Deborah Walker, DNP, CRNP, AOCN, SON Assistant Professor was featured in the March 2012 issue of ONS Connect - career guide supplement in an article titled “Building your Brand”. In the article, Dr. Walker talks about the importance being connected and engaged in one’s discipline and that “branding” can be simultaneously developed as one develops professionally. In addition to her clinical practice as an oncology nurse practitioner and a nurse educator, Walker is committed to scholarly writing and publications that contribute to nursing scholarship, expand her professional influence, and build her "brand". Through her hard work and support from her colleagues and mentors, Dr. Walker is getting published. Currently, she has an in-press manuscript awaiting publication in the Pediatric Journal of Nursing, six book chapters under review, and a recently published article in the Clinical Advisor, titled “A practical guide to metabolic syndrome”. To learn more about professional branding and nursing, check out the ONS article or email Dr. Walker at email@example.com
Each semester Dr. Andes Azuero presents topics in statistical analyses and interpretation to the SON Faculty and Students.
The Stats Corner and Stats Seminar Series are designed to provide accessible and informative statistical education of a variety of topics that are of interest to faculty and students. The series is presented by Dr. Andres Azuero, Assistant Professor and Center for Nursing Research Statistician.
Dr. Andres Azuero, Assistant Professor and Center for Nursing Research Statistician
Be sure to attend the next Stats Seminar, May 7, 2010 @ 11:00 in the Center for Nursing Research.
A Note on Power Calculations…
The power of a statistical test is the probability of rejecting a null hypothesis (for instance, of no treatment effect) when the alternative is true (e.g.; the treatment actually works). More often than not, the sample size for a study is restricted by a budget. In such cases, power calculations at the design stage of a study provide crucial information regarding the magnitude of the effects that investigators can expect to detect if present. Often times, a calculation under simplified assumptions is sufficient. Standard software is readily available for a variety of simple statistical models. More complex designs may require even simulations. Assuming a fixed sample size constrained by a budget, for quick calculations of detectable differences between two groups (treatment vs. control, or exposed vs. non-exposed, or younger vs. older, etc.) a few items are needed. The first thing needed is to define a primary outcome of interest. Usually continuous or binary outcomes are selected. Second, an attrition rate is needed in order to calculate the effective sample size. The third item needed is the proportion of participants each group or “allocation ratio”. The combination that achieves greatest power is equal numbers on each group, which is standard practice in experimental trials but not necessarily possible in observational studies. For continuous outcomes, an estimate of standard deviation is needed. For binary outcomes, a reference proportion is needed. With this information in hand, power and significance are set at the traditional levels of 0.8 and 0.05 and an estimate of detectable difference can be rapidly calculated. More complex designs such as repeated measures models or group-randomized trials require a little more information.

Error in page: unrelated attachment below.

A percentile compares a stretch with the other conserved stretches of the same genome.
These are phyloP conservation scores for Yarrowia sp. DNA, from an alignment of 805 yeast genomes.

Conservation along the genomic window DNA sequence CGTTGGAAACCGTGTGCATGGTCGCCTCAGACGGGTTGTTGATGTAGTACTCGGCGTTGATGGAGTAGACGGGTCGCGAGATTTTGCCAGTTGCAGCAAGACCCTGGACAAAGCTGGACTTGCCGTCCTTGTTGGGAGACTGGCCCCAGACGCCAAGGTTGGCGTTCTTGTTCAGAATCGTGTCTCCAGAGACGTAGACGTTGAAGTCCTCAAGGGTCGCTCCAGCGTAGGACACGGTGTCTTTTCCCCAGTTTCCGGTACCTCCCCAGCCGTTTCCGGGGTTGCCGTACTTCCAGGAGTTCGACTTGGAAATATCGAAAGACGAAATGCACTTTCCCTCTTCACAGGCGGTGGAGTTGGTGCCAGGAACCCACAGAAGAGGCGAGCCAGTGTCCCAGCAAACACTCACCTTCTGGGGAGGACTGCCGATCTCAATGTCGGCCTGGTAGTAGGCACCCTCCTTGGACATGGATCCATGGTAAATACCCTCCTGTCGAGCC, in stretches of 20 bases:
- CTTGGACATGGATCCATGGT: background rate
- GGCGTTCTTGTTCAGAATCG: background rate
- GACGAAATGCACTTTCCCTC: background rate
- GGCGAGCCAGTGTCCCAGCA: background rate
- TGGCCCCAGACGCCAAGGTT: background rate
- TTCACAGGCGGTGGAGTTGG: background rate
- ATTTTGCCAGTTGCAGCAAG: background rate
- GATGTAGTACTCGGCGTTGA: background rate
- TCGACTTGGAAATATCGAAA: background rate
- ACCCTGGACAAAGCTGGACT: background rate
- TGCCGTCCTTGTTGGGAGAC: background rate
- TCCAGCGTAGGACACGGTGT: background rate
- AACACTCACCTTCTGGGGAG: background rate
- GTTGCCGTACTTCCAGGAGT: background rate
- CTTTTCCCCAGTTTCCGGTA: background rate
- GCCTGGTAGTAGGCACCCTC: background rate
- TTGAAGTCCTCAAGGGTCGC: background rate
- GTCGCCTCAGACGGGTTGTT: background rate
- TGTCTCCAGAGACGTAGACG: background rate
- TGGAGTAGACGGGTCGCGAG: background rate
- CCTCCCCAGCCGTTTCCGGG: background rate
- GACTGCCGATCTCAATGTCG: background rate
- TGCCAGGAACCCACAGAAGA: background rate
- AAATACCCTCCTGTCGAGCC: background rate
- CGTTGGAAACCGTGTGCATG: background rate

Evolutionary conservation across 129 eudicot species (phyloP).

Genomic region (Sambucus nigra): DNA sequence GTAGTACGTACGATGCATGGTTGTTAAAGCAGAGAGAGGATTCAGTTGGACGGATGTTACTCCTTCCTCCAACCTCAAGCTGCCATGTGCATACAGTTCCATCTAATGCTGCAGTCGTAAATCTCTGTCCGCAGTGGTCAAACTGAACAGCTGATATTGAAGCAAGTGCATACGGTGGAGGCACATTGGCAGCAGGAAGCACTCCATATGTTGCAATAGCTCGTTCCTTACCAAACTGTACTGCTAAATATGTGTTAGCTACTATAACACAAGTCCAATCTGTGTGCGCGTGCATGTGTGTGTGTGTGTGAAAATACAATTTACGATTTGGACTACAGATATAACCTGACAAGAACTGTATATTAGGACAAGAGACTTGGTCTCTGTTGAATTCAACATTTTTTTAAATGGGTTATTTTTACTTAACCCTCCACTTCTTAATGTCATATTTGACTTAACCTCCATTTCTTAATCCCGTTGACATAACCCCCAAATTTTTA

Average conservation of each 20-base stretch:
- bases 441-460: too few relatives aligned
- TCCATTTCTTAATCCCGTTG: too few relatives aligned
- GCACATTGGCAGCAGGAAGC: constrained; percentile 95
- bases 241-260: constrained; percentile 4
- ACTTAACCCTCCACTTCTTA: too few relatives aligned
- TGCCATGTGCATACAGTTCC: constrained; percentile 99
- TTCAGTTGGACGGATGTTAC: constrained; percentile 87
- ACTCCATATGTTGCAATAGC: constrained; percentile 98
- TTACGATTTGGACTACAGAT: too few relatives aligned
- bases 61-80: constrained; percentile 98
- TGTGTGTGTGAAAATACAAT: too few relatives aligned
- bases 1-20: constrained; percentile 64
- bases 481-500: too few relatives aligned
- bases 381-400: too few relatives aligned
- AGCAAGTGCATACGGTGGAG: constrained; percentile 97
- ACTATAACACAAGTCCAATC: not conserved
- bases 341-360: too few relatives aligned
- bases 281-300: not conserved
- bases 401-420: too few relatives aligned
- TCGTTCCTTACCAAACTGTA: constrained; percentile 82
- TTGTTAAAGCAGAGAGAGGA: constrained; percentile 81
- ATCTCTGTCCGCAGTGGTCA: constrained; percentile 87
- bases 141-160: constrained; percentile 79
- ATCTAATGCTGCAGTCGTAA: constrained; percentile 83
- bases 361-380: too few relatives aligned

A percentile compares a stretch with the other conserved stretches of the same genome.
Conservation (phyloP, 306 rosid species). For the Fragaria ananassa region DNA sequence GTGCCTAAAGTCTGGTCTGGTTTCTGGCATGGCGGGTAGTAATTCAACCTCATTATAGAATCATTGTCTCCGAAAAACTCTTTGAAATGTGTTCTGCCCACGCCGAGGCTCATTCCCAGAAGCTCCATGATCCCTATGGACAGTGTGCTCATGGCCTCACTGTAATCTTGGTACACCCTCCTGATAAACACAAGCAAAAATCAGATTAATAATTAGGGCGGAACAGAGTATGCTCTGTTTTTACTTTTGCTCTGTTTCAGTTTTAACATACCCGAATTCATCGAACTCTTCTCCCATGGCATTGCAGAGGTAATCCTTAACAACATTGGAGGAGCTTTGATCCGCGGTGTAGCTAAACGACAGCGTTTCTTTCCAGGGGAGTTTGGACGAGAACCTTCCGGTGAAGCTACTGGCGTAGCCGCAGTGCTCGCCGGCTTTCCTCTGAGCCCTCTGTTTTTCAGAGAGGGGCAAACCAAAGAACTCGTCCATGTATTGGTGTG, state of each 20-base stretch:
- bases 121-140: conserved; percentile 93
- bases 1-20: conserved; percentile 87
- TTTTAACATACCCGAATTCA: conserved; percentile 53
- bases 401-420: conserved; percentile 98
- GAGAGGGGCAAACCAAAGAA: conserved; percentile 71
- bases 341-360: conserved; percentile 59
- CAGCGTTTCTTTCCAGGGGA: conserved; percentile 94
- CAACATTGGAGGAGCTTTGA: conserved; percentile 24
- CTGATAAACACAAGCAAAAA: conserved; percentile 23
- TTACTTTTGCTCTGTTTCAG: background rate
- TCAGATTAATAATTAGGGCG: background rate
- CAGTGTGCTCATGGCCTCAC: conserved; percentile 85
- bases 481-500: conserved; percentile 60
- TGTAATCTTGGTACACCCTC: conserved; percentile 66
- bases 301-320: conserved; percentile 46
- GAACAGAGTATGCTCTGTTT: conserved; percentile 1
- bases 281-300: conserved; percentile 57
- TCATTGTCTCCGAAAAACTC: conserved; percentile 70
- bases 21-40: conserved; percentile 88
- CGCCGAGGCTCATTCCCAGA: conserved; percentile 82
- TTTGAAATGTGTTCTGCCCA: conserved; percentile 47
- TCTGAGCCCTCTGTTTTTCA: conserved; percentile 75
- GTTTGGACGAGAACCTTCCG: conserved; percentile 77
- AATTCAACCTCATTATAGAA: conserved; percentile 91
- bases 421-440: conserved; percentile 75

Remember that as part of its mission the CNR offers statistical consulting services such as power and sample size calculations for grant proposals and manuscripts.
The Research Interest Groups (RIGs) are designed to help faculty to develop networks and collaborations in a special research or scholarship areas. The RIGs are open to all interested faculty, students and staff.
Behavioral RIG: Chair- Linda Moneyham, PhD, RN, FAAN
The purpose of the Behavioral Research Interest Group is to provide a forum for discussion of topics and issues related to research of behavior as it relates prevention of illness, health promotion, and maintenance and restoration of health in the context of illness. Particular interests of the group include behavioral theories supportive of nursing interventions, high risk populations and health disparities, and research design and methods for community-based research.
Biobehavioral RIG: Chair-Marti Rice, PhD, RN
The purpose of the Biobehavioral RIG is to share resources and facilitate research on biobehavioral interactions in relation to various health outcomes. The key activities addressed by this RIG are writing a group paper on stress and inflammation, sustaining a journal club for discussion of conceptual and methodological issues in biobehavioral research and responding to member requests for review of research proposals and manuscripts.
Intervention Research, Technology and Population Science RIG- Patrick McNees, PhD, FAAN
This is a multi-disciplinary forum for individuals interested in developing and validating the effects of multi-component intervention packages or performing large-scale population-based studies. This group is also for individuals interested in use of technological research tools and applications. Specific areas of interest may be as specific as cancer or as general as community-based education and support delivery systems. The group will support investigators from idea formulation, pilot work and methodological considerations to funding support.
Writer’s Interest Group: Chair-Teena McGuinness, PhD, RN
The purpose of the Writer’s Interest Group is to encourage the writing of faculty, students, and staff through supportive interaction. Popular recurring topics include addressing reviewers’ comments, knowing when the paper is “good enough” to submit, and resources for developing writing skills.